3
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Let's say that you have some loop

for(i=0;i<n;i++){
    if(i > 3 && i < 8){ p(i); }
}

How would I go about automatically fusing that into

for(i=4;i<8;i++){
    p(i);
}

How about

for(i=0;i<n;i++){
    if(isodd(n)){p(i);}
}

To

for(i=1;i<n;i+=2){
    p(i);
}

And for the final challenge, fuse

for(i=0;;i++){
    if((i>>2)%2 == 0){ p(i); }
}

To

for(i=0;;i+=8){
    for(j=0;j<4;j++){ p(i+j); }
}

I'm not asking how to do this by hand. I want the compiler to figure out how to do this. I have a gut feeling like this is some well known problem, I just don't know what name it has, or even how I'd google for it.

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2
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A general approach is to automatically infer loop invariants. There are techniques for inferring loop invariants that can be expressed in Presburger arithmetic, i.e., linear expressions over the integers plus quantifiers. These typically rely upon the fact that there exist decision procedures for Presburger arithmetic, e.g., the Omega method (see also the web site).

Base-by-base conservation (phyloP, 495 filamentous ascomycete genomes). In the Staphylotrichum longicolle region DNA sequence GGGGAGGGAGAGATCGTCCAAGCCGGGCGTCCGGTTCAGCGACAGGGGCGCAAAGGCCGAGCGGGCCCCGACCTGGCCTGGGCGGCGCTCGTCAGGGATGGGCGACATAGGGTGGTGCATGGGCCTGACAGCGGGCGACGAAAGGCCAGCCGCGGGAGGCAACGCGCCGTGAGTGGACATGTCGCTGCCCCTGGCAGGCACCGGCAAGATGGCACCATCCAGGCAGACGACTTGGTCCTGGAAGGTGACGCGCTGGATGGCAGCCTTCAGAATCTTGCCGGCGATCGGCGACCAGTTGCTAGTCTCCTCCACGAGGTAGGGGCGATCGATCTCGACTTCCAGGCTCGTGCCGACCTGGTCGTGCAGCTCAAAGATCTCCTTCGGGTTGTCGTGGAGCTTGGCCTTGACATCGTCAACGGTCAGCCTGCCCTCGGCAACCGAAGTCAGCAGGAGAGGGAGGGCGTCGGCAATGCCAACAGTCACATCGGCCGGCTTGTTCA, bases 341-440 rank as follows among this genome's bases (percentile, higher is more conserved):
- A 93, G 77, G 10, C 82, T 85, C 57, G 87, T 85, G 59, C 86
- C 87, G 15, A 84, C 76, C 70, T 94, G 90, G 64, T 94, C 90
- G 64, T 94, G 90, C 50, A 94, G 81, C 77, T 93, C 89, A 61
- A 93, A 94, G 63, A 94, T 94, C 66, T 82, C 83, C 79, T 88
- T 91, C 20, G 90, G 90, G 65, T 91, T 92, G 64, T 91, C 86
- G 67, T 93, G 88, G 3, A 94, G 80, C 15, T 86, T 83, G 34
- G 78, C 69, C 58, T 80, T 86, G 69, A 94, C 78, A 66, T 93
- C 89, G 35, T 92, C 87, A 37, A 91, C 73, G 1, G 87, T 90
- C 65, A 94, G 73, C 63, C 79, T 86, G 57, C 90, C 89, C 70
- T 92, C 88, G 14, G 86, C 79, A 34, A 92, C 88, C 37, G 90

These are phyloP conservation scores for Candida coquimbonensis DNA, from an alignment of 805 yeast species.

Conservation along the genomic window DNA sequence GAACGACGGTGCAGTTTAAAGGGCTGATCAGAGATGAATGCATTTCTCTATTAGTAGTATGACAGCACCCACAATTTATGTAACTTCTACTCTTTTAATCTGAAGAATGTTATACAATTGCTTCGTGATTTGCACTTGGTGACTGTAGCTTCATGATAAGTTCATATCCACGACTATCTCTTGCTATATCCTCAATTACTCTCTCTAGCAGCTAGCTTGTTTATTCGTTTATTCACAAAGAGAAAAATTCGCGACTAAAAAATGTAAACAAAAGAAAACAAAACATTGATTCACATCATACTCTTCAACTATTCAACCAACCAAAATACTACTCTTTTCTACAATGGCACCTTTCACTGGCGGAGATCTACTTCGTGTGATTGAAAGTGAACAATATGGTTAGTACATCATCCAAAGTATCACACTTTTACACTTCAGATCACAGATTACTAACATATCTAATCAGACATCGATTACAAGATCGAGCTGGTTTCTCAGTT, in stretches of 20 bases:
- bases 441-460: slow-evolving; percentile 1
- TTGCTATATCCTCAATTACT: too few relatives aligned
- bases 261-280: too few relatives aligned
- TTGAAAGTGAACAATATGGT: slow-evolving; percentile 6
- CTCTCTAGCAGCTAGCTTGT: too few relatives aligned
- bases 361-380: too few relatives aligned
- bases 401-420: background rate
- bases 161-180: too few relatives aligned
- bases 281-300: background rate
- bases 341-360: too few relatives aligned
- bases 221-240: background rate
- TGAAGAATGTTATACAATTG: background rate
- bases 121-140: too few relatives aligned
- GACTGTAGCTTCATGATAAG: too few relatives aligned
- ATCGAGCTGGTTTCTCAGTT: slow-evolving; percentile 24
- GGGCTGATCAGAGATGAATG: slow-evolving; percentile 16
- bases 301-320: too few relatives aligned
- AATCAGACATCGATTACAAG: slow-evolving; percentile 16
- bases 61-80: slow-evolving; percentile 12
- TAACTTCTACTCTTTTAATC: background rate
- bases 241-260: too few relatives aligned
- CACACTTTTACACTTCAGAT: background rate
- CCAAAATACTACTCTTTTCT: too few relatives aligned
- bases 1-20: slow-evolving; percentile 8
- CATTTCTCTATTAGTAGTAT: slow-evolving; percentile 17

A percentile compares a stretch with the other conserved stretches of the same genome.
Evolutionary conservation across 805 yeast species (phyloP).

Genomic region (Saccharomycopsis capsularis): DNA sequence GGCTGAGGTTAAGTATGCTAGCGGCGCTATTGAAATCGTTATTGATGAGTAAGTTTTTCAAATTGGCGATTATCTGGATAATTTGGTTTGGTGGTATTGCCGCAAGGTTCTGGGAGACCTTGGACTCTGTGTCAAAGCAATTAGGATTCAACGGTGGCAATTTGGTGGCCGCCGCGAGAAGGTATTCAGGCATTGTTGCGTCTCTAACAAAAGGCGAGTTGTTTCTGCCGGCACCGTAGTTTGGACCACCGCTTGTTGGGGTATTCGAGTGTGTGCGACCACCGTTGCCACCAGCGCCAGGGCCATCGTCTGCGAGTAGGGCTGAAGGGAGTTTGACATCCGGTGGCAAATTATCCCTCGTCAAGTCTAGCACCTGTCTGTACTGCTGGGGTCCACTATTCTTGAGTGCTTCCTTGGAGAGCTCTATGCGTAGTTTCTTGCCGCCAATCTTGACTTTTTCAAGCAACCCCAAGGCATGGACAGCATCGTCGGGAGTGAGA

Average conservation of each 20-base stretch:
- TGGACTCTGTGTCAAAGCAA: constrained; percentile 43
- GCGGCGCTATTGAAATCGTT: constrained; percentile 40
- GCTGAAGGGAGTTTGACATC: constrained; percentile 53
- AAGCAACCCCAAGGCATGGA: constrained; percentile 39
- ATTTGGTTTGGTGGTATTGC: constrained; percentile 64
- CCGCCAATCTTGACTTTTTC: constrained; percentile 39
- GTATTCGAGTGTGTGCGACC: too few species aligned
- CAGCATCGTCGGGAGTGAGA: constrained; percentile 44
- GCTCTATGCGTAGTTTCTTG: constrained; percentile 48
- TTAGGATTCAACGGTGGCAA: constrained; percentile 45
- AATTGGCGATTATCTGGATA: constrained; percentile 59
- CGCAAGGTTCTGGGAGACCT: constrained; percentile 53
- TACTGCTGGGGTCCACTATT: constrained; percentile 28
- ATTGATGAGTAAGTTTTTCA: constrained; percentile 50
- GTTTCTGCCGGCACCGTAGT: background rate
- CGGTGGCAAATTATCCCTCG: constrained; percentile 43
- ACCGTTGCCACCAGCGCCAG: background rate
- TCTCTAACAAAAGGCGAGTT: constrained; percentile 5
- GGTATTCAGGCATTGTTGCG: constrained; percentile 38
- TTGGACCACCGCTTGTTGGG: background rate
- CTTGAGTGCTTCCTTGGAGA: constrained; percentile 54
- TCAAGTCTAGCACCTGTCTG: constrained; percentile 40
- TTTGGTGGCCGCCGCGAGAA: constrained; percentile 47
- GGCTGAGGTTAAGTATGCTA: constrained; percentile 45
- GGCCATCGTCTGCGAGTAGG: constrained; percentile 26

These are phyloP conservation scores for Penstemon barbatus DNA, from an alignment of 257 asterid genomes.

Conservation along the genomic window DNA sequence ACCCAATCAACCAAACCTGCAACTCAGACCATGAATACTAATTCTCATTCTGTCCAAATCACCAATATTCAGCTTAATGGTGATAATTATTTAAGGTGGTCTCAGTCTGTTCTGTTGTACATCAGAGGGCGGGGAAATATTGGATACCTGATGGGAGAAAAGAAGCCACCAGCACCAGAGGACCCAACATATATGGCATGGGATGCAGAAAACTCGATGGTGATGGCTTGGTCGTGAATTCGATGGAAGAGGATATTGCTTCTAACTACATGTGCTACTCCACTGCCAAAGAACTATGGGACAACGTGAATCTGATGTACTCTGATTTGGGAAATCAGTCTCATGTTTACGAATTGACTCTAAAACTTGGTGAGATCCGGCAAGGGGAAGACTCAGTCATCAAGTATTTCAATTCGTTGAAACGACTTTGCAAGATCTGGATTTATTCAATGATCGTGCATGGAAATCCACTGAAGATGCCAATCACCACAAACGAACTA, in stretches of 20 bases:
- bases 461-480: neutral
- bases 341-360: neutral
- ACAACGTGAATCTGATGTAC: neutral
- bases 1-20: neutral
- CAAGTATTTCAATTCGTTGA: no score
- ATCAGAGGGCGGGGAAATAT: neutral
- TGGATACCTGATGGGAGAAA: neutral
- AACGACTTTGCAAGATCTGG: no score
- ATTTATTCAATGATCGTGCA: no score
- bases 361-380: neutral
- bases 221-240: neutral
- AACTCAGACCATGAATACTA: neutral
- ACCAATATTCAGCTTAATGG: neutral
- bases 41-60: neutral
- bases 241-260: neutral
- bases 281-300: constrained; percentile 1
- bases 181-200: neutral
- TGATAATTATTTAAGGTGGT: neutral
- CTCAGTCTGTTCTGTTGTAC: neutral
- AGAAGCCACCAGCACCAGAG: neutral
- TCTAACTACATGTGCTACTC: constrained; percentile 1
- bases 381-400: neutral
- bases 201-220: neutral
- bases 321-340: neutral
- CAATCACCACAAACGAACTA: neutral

These methods should be enough to build a special optimization that can solve your first two challenges. For instance, you can use those methods to find loop strides. In particular, you can use those methods to characterize the values of i that will reach the then-block of the if-statement: you can first check whether the sequence of values of i lies in an arithmetic progression, then characterize the progression (deduce find the minimum value of i, deduce the maximum value of i, and deduce the stride).

These methods have been studied in depth in the compiler literature on loop vectorization, where we want to know whether we can execute each iteration of the loop in parallel on a separate core. Similar techniques should be useful for your kind of problem as well.

I don't know whether there's any reasonable algorithm for your third example, or whether anyone has studied that sort of thing in the compiler literature.

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